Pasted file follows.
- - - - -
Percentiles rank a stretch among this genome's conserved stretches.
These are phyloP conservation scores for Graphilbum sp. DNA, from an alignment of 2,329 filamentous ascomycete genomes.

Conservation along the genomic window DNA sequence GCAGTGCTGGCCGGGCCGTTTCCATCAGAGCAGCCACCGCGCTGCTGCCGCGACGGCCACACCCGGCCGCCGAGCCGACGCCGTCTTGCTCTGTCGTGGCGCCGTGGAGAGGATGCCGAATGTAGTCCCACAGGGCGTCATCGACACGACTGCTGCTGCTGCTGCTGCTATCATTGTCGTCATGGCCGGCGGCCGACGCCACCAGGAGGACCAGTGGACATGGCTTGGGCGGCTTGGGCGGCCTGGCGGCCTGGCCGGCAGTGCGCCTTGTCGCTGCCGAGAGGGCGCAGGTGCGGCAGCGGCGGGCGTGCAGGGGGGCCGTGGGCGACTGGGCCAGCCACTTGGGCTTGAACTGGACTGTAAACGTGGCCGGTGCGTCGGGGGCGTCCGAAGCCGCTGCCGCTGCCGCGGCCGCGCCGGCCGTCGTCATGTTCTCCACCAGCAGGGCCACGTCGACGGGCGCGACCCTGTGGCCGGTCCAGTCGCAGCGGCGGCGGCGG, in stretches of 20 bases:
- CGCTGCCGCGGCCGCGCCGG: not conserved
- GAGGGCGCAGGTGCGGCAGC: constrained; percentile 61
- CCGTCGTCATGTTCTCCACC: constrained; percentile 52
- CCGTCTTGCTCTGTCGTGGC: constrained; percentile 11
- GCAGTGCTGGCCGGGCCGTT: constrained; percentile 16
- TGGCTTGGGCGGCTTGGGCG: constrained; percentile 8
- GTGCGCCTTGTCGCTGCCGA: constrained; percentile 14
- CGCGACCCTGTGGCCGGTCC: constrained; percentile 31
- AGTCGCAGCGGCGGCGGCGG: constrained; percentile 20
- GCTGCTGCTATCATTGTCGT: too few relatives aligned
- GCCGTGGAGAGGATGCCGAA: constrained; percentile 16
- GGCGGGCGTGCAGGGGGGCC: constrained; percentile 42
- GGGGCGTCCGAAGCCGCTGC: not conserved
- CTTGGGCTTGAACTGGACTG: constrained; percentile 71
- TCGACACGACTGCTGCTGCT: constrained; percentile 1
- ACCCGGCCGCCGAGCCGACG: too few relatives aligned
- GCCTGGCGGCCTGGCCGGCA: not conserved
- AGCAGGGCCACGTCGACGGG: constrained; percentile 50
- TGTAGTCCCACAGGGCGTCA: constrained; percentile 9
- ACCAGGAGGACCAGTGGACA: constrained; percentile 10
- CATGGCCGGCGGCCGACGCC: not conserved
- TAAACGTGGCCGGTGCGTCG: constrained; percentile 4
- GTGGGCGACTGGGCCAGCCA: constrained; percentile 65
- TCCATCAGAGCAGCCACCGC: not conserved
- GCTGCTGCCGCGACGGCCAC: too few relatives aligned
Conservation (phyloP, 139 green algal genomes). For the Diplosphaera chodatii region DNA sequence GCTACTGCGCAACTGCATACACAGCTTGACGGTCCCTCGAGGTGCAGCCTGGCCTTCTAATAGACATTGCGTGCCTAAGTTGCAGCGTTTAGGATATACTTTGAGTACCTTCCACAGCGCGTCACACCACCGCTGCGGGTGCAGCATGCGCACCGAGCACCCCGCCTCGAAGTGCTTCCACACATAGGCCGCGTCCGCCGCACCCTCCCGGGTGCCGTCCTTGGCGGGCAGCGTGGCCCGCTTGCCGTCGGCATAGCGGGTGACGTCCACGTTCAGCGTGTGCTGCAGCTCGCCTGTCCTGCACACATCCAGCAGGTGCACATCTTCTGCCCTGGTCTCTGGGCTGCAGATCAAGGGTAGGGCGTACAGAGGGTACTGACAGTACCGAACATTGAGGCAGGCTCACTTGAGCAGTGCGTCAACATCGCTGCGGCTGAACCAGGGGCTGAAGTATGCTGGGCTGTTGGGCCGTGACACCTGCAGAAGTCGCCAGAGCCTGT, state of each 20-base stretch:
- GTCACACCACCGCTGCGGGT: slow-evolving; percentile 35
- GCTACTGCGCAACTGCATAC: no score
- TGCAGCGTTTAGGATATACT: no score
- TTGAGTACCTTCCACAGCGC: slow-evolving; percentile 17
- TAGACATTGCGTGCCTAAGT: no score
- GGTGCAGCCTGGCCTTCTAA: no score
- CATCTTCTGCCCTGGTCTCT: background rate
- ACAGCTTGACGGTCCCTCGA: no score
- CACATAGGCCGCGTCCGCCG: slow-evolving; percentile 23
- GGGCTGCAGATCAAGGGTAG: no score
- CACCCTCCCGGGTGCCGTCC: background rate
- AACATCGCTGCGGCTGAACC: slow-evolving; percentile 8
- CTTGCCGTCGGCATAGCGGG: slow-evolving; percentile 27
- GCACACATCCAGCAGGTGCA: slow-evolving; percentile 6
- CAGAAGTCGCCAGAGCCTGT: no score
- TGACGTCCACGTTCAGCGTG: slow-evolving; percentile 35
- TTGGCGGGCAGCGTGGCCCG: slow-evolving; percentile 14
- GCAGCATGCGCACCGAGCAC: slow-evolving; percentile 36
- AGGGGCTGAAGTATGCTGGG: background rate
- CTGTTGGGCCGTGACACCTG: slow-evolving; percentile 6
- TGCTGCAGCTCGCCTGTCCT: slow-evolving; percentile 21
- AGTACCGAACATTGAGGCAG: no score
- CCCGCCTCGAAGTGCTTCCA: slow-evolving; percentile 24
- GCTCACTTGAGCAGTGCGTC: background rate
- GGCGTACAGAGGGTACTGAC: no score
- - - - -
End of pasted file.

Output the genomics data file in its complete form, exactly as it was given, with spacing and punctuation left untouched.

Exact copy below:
Percentiles rank a stretch among this genome's conserved stretches.
These are phyloP conservation scores for Graphilbum sp. DNA, from an alignment of 2,329 filamentous ascomycete genomes.

Conservation along the genomic window DNA sequence GCAGTGCTGGCCGGGCCGTTTCCATCAGAGCAGCCACCGCGCTGCTGCCGCGACGGCCACACCCGGCCGCCGAGCCGACGCCGTCTTGCTCTGTCGTGGCGCCGTGGAGAGGATGCCGAATGTAGTCCCACAGGGCGTCATCGACACGACTGCTGCTGCTGCTGCTGCTATCATTGTCGTCATGGCCGGCGGCCGACGCCACCAGGAGGACCAGTGGACATGGCTTGGGCGGCTTGGGCGGCCTGGCGGCCTGGCCGGCAGTGCGCCTTGTCGCTGCCGAGAGGGCGCAGGTGCGGCAGCGGCGGGCGTGCAGGGGGGCCGTGGGCGACTGGGCCAGCCACTTGGGCTTGAACTGGACTGTAAACGTGGCCGGTGCGTCGGGGGCGTCCGAAGCCGCTGCCGCTGCCGCGGCCGCGCCGGCCGTCGTCATGTTCTCCACCAGCAGGGCCACGTCGACGGGCGCGACCCTGTGGCCGGTCCAGTCGCAGCGGCGGCGGCGG, in stretches of 20 bases:
- CGCTGCCGCGGCCGCGCCGG: not conserved
- GAGGGCGCAGGTGCGGCAGC: constrained; percentile 61
- CCGTCGTCATGTTCTCCACC: constrained; percentile 52
- CCGTCTTGCTCTGTCGTGGC: constrained; percentile 11
- GCAGTGCTGGCCGGGCCGTT: constrained; percentile 16
- TGGCTTGGGCGGCTTGGGCG: constrained; percentile 8
- GTGCGCCTTGTCGCTGCCGA: constrained; percentile 14
- CGCGACCCTGTGGCCGGTCC: constrained; percentile 31
- AGTCGCAGCGGCGGCGGCGG: constrained; percentile 20
- GCTGCTGCTATCATTGTCGT: too few relatives aligned
- GCCGTGGAGAGGATGCCGAA: constrained; percentile 16
- GGCGGGCGTGCAGGGGGGCC: constrained; percentile 42
- GGGGCGTCCGAAGCCGCTGC: not conserved
- CTTGGGCTTGAACTGGACTG: constrained; percentile 71
- TCGACACGACTGCTGCTGCT: constrained; percentile 1
- ACCCGGCCGCCGAGCCGACG: too few relatives aligned
- GCCTGGCGGCCTGGCCGGCA: not conserved
- AGCAGGGCCACGTCGACGGG: constrained; percentile 50
- TGTAGTCCCACAGGGCGTCA: constrained; percentile 9
- ACCAGGAGGACCAGTGGACA: constrained; percentile 10
- CATGGCCGGCGGCCGACGCC: not conserved
- TAAACGTGGCCGGTGCGTCG: constrained; percentile 4
- GTGGGCGACTGGGCCAGCCA: constrained; percentile 65
- TCCATCAGAGCAGCCACCGC: not conserved
- GCTGCTGCCGCGACGGCCAC: too few relatives aligned
Conservation (phyloP, 139 green algal genomes). For the Diplosphaera chodatii region DNA sequence GCTACTGCGCAACTGCATACACAGCTTGACGGTCCCTCGAGGTGCAGCCTGGCCTTCTAATAGACATTGCGTGCCTAAGTTGCAGCGTTTAGGATATACTTTGAGTACCTTCCACAGCGCGTCACACCACCGCTGCGGGTGCAGCATGCGCACCGAGCACCCCGCCTCGAAGTGCTTCCACACATAGGCCGCGTCCGCCGCACCCTCCCGGGTGCCGTCCTTGGCGGGCAGCGTGGCCCGCTTGCCGTCGGCATAGCGGGTGACGTCCACGTTCAGCGTGTGCTGCAGCTCGCCTGTCCTGCACACATCCAGCAGGTGCACATCTTCTGCCCTGGTCTCTGGGCTGCAGATCAAGGGTAGGGCGTACAGAGGGTACTGACAGTACCGAACATTGAGGCAGGCTCACTTGAGCAGTGCGTCAACATCGCTGCGGCTGAACCAGGGGCTGAAGTATGCTGGGCTGTTGGGCCGTGACACCTGCAGAAGTCGCCAGAGCCTGT, state of each 20-base stretch:
- GTCACACCACCGCTGCGGGT: slow-evolving; percentile 35
- GCTACTGCGCAACTGCATAC: no score
- TGCAGCGTTTAGGATATACT: no score
- TTGAGTACCTTCCACAGCGC: slow-evolving; percentile 17
- TAGACATTGCGTGCCTAAGT: no score
- GGTGCAGCCTGGCCTTCTAA: no score
- CATCTTCTGCCCTGGTCTCT: background rate
- ACAGCTTGACGGTCCCTCGA: no score
- CACATAGGCCGCGTCCGCCG: slow-evolving; percentile 23
- GGGCTGCAGATCAAGGGTAG: no score
- CACCCTCCCGGGTGCCGTCC: background rate
- AACATCGCTGCGGCTGAACC: slow-evolving; percentile 8
- CTTGCCGTCGGCATAGCGGG: slow-evolving; percentile 27
- GCACACATCCAGCAGGTGCA: slow-evolving; percentile 6
- CAGAAGTCGCCAGAGCCTGT: no score
- TGACGTCCACGTTCAGCGTG: slow-evolving; percentile 35
- TTGGCGGGCAGCGTGGCCCG: slow-evolving; percentile 14
- GCAGCATGCGCACCGAGCAC: slow-evolving; percentile 36
- AGGGGCTGAAGTATGCTGGG: background rate
- CTGTTGGGCCGTGACACCTG: slow-evolving; percentile 6
- TGCTGCAGCTCGCCTGTCCT: slow-evolving; percentile 21
- AGTACCGAACATTGAGGCAG: no score
- CCCGCCTCGAAGTGCTTCCA: slow-evolving; percentile 24
- GCTCACTTGAGCAGTGCGTC: background rate
- GGCGTACAGAGGGTACTGAC: no score